THE CRYSTAL ROSE
Brandewyne is known for her lush, exquisite prose, powerful emotions, original plots and unforgettable characters. Though her latest begins with an intriguing twist, immediately drawing readers into the story, the novel quickly becomes ordinary, simplistic and stereotypical, lacking Brandewyne's usual heady sensuality, gothic overtones and the lyrical voice readers adore and expect from a writer of her caliber.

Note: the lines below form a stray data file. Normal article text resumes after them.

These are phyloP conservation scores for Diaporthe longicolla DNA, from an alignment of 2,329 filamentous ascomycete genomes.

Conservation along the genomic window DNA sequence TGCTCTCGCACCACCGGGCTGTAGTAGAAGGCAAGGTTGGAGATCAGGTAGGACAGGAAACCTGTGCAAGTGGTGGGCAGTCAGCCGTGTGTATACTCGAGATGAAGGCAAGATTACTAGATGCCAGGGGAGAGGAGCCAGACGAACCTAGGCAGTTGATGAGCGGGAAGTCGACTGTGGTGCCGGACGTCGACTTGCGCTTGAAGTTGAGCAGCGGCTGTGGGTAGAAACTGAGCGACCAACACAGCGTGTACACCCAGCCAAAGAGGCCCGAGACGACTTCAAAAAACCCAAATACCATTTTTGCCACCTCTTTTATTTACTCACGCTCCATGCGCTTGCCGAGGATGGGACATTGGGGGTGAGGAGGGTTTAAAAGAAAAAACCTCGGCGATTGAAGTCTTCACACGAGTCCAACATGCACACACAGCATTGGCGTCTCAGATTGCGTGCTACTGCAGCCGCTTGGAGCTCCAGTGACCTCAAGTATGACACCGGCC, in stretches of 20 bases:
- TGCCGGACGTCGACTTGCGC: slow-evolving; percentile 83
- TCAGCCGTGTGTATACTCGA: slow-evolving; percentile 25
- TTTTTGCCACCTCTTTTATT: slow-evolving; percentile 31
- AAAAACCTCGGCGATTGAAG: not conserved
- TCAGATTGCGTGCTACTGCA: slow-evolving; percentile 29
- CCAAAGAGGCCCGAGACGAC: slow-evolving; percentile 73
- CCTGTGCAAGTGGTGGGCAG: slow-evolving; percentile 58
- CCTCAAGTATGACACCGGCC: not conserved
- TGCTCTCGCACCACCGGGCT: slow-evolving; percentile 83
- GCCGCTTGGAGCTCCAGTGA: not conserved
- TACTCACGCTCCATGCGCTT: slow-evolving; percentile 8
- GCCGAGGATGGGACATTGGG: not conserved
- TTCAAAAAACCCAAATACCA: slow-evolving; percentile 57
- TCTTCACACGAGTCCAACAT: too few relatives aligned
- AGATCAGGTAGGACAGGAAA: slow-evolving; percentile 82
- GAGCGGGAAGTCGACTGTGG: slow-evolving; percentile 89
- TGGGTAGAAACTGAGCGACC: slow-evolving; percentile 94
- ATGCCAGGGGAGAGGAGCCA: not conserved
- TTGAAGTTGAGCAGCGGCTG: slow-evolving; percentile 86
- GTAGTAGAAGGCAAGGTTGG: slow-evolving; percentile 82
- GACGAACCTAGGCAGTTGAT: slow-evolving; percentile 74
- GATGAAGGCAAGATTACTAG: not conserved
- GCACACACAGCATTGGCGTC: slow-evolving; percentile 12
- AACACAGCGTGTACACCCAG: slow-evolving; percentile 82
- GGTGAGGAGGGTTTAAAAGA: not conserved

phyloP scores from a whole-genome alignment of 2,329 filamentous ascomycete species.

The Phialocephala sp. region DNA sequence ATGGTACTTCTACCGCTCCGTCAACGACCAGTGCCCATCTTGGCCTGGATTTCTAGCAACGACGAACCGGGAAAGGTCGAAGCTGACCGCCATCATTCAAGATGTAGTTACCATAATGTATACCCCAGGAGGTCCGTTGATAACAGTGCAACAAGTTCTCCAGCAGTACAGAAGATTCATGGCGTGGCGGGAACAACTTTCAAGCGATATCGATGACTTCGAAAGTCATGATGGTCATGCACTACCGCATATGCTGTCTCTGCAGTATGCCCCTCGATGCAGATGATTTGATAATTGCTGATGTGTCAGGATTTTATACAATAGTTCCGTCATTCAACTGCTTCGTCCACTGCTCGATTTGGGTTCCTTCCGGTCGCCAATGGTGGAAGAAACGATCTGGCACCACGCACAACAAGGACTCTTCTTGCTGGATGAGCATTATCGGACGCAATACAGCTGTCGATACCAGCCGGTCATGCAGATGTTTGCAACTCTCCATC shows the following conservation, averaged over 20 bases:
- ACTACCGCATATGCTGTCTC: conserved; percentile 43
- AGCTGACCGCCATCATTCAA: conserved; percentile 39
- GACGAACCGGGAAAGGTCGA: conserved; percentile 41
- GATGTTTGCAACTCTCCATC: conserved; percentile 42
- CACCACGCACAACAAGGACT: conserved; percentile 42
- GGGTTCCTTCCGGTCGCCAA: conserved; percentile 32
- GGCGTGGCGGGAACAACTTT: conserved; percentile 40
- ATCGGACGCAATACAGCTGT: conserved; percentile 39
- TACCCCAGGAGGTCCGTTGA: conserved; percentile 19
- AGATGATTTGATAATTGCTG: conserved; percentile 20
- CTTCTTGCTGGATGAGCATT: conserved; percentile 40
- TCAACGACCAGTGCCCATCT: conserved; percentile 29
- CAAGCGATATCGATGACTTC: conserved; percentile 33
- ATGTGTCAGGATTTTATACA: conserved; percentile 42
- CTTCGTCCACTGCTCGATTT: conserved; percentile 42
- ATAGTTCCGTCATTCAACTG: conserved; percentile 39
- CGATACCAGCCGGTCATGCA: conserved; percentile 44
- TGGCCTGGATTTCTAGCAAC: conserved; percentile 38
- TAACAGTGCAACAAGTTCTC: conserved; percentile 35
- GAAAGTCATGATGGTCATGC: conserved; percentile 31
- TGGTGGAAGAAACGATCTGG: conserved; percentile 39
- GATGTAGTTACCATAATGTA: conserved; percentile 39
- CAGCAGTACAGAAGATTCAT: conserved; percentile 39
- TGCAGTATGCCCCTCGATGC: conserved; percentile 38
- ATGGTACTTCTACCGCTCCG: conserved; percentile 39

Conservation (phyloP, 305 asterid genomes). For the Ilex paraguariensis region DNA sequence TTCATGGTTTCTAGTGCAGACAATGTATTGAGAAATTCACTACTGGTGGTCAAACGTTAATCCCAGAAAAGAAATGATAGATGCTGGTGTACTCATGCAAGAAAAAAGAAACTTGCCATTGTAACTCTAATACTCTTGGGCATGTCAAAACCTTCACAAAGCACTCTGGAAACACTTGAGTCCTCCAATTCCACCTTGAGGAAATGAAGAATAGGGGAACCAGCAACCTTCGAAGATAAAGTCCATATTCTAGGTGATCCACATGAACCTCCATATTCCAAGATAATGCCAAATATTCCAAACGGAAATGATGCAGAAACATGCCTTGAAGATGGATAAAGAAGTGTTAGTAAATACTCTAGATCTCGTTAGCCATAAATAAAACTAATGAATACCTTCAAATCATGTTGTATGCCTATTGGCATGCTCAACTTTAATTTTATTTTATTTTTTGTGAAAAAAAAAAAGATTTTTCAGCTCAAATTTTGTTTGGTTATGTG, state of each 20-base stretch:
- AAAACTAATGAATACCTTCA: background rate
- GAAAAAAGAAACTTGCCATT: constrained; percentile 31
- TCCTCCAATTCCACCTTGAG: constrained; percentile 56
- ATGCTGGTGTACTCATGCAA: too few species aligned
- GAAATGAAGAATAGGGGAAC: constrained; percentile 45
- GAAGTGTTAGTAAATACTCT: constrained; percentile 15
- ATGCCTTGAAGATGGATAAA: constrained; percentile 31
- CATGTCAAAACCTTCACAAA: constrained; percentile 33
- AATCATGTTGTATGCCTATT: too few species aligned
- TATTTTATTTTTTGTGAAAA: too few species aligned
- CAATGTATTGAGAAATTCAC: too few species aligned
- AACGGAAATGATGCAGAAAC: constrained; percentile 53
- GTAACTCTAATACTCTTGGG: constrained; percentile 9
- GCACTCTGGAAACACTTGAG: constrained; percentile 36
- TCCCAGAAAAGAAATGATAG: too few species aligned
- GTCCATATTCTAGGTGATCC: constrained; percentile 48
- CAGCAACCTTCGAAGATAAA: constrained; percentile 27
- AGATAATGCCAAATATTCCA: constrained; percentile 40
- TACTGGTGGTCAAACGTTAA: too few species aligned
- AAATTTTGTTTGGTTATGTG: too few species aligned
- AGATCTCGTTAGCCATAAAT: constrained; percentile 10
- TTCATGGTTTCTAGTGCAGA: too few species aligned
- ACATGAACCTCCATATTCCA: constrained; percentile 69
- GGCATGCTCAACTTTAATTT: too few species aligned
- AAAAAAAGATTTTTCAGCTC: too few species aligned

At first, the letter seems harmless, but when a strangely familiar Indian businessman makes her acquaintance and awakens old desires, Rose follows her instincts and discovers that Hugo is very much alive. They plan to expose his cousin as the man who arranged the murders of Hugo's family and untangle a web of treachery that threatens Queen Victoria's and Prince Albert's lives. (Mira, Dec., 400 pp., $6.99)